Yoda, for his part, is complex in another way. The book places him front and centre – the title was even changed during development to include him. However, this is mainly because of his presence throughout the book – we don’t really get to learn anything new about him, it’s all stuff that we already knew. For the majority of the book, he is very much in adorable/annoying scamp mode, much like we first meet in Empire Strikes Back. At times, the author doesn’t quite get his speech right, either, making it more backwards than it usually is. (There’s a pretty funny part where the two padawans are fixing a ship and talking to each other like Yoda, as well, which you just know most of the Jedi have done at some point during their youth). There are, however, some moments where the incredible wisdom of the little guy comes out, and his showdown with Dooku is a really amazing piece of intellectual sparring.

Naturally, Anakin and Obi-Wan appear, because what is a clone wars novel without them? Considering they’re meant to be saving the galaxy every five minutes, it’s incredibly annoying to see them show up quite literally everywhere. Their presence here, and in Outbound Flight, and in plenty of other places, is completely unnecessary – I kinda get the fact they’re in Outbound Flight, as otherwise that book has almost zero connection to the films, but this book has Yoda in it, there’s no need for the daring duo to be shoehorned in yet again. If they really needed to send Jedi after Yoda, and I’m hardly convinced that Yoda needs an escort, then why couldn’t it have been another pair of new characters, to raise the stakes as they too might fall victim to Dooku or Ventress? Or why not Ki-Adi-Mundi, or Plo Koon, or Agen Kolar, or literally anybody else who has appeared as set-dressing in Attack of the Clones? Bah! I suppose you could say that Anakin being on Vjun, a planet which amplifies the dark side in a Jedi, is another way to foreshadow his fall; but seriously, Star Wars stories that only exist to foreshadow existing events or situations from the movies are just the worst.

The best parts of the novel are those that involve Dooku. Unfortunately, however, there’s a lot of this book that deals with the Jedi on their journey, and as much as we’re supposed to like the padawans, I did find these parts of the story a bit boring. There’s a Padawan Tournament that takes up a couple of chapters near the start, where we are introduced to them, but it’s just in the way, somehow. It also annoys me, a bit, because it plays into what is becoming a familiar whine from me recently – “this is meant to be a Clone Wars novel, but it’s not!” Now, this book does tenuously walk that line as it is predominantly a character drama, and even involving as it does the leader of the Separatists and the Grand Master of the Jedi Order, the fact that there is a war going on across the galaxy is barely touched upon.

In many ways, it’s quite an introspective look at things, though. We get to see the effect of events such as the Battle of Geonosis, where so many Jedi were killed, on the padawans who were left behind, for instance. Whie is a padawan tormented by prophetic dreams, including a vision of his own death at the hands of a Jedi (he is actually seen among the holorecordings Obi-Wan flits through following Order 66, where he is killed alongside Cin Drallig). It makes for a very introspective character. Dooku is very thoughtful about where he currently stands in life, as I’ve already mentioned. To this extent, then, it kinda makes sense that the book wouldn’t focus on the massive conflict at large, but even so, this series of books really does feel like a missed opportunity to show us the actual Clone Wars conflict. It continually bemuses me how nobody seemed to plot out how the war would be told – instead, it seems to be a continual series of vignettes or worse, where we’re told that the war really is raging, just not on this particular corner.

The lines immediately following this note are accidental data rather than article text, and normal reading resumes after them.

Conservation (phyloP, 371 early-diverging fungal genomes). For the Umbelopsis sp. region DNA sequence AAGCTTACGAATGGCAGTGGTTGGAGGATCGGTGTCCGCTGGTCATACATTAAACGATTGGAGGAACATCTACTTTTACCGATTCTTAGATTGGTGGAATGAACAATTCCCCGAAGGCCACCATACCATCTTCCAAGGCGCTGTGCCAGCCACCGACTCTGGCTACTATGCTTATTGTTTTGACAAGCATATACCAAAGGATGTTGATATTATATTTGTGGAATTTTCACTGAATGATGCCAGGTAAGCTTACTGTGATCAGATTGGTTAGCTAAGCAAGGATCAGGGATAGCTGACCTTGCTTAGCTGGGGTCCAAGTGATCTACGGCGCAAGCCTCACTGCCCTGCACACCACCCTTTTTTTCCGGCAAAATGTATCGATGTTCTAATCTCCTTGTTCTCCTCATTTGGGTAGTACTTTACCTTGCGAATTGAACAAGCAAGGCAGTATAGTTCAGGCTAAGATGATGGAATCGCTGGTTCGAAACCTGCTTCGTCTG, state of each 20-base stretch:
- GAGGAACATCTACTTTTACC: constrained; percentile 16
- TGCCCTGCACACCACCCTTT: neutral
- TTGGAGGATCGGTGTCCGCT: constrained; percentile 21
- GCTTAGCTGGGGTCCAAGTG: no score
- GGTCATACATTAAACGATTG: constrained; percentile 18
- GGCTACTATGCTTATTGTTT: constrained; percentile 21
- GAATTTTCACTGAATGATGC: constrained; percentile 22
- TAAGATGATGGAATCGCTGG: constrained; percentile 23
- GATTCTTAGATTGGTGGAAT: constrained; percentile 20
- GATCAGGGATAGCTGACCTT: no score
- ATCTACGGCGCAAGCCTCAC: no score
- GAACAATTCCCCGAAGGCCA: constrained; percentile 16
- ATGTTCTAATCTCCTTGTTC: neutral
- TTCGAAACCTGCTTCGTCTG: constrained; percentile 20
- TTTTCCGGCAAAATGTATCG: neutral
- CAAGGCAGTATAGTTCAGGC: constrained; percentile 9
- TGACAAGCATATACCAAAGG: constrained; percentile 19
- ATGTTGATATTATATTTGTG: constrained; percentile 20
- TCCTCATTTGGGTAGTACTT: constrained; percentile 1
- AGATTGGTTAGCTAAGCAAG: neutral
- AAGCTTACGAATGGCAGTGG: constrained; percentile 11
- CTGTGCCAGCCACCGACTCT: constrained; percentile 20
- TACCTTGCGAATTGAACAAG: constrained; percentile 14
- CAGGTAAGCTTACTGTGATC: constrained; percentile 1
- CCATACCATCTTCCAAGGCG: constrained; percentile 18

As it stands, we have no clear idea of what the clone wars are about, really. The Separatists are trying to break planets away from the Republic, and the Republic is trying to keep them in the fold – why does that need millions of clones? Why has diplomacy failed? Why is it a military conflict? Well, reading these novels won’t make that clear, despite “a Clone Wars novel” being emblazoned on the cover. It all boils down to – there’s a conflict going on called the Clone Wars, and this is a book set during that time, but telling a different kind of story.

But all of this is criticism that is more properly levelled at the overarching publishing programme, and not the book in and of itself. It’s actually really good, if a little slow at times. The atmosphere of the book is all-pervasive, and while the climax is a little stunted, it is nevertheless gripping as Yoda and Dooku face each other once more.

Up next, we have a couple of graphic novels, where we get to see what Asajj Ventress does next, and we catch up with Quinlan Vos and the tangled web in which he has found himself!